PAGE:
From a very young age, I experienced a sort of rapture when, as a young altar boy, guided by the luminous figure of Monseigneur Harscouët (archbishop), I served the Grand-Messe at Notre Dame of Chartres. The love of God certainly carried me, but it was magnified for the little one I was. Everything around me radiated beauty: the harmony of the liturgy, the chants, the ornaments, the perfume of the flowers and the incense, the magic light from the stained glass windows, which brought forth so many apparitions of familiar personages from Biblical history, and finally as if embracing and inflaming all of this, the powerful majesty of the organ, capable of bringing us the trembling of a Dies Irae summoning the blessed vision of the Lamb of God.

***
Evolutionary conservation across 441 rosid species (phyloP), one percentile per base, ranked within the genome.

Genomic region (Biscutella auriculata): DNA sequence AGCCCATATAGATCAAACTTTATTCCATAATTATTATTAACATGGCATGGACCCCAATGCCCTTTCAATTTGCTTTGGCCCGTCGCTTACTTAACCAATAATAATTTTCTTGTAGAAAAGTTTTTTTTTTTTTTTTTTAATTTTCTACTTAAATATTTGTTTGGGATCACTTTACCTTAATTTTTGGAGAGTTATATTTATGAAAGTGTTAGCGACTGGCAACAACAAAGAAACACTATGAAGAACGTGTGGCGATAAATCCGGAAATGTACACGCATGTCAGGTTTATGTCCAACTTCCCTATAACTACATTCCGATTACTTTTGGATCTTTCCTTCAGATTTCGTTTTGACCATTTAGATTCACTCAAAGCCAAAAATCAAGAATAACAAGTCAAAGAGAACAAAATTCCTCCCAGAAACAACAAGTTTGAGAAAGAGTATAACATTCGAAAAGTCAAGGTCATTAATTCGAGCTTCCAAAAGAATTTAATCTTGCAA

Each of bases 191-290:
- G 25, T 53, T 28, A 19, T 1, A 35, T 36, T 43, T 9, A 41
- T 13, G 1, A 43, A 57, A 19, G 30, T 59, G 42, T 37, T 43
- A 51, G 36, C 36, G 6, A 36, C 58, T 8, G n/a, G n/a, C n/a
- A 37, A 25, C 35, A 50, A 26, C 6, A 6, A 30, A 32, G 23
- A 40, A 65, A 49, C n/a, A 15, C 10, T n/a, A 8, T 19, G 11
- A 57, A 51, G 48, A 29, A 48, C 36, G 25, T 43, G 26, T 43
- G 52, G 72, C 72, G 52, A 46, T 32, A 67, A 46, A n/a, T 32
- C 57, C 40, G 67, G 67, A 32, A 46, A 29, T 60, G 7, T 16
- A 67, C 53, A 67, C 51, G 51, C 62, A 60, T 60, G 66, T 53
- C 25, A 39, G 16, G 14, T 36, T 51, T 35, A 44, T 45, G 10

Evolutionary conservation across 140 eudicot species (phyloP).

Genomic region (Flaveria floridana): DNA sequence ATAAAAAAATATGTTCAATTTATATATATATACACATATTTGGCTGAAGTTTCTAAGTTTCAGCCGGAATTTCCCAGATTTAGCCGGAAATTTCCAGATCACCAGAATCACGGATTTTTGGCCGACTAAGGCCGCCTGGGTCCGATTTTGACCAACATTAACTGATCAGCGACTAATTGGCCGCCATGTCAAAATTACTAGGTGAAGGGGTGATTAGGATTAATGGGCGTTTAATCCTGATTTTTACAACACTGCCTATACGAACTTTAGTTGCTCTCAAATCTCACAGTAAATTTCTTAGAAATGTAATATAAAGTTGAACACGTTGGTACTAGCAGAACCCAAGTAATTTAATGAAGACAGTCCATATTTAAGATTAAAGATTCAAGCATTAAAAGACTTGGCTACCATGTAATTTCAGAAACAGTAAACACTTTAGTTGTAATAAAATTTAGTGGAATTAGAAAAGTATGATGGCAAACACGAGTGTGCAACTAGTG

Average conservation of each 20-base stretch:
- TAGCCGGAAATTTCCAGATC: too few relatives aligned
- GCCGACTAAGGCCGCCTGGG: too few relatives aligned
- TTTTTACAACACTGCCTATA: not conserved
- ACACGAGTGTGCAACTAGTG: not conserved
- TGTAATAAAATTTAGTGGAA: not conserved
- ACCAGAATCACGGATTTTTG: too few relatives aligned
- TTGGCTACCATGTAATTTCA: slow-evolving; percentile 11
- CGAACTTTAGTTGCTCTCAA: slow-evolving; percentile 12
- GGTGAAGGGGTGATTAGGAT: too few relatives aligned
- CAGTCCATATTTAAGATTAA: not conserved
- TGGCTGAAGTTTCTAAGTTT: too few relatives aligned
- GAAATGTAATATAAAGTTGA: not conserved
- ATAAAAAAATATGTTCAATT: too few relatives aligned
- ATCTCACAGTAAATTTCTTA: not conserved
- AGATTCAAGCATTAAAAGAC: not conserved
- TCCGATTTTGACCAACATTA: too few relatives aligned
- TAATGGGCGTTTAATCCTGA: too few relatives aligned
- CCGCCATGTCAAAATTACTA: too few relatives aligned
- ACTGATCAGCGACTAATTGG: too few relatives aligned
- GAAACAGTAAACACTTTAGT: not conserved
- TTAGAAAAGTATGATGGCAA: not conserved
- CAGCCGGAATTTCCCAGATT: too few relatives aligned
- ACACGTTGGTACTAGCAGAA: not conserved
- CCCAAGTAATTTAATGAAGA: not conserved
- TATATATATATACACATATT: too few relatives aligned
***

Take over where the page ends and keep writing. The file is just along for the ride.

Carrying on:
Pierre Firmin-Didot was a pioneer: he wore the modern “vision” of cultural heritage. When during his time “patrimony” was only a notary public term, he knew that it would become the crusade of our times, that it would incarnate the question of cultural identity, and that it would be transformed into a national cause, today, which embraces the preservation and conservation of art and historical structures, like the safeguarding of the natural environment and buildings.

He anticipated this movement in Chartres through all his actions, born of a mindset that wasn’t simply nostalgic of things past, a “folklorization” of cultural heritage, with a content that one would have stripped of all meaning: it is the living cathedral, which he saw as a beacon of Western Christianity, that which incarnates a worth of continuous value, the cathedral that Proust upheld, which affirmed that the religious vocation of the monument was the guarantee of its artistic beauty.

—Jean-François Lagier

President de Chartres, Sanctuaire du Monde

Directeur du Centre international du Vitrail

Trésorier de l’Association des Grandes Orgues de Chartres

Chartres cathedral website: chartrescathedral.net

Chartres competition website: orgues-chartres.org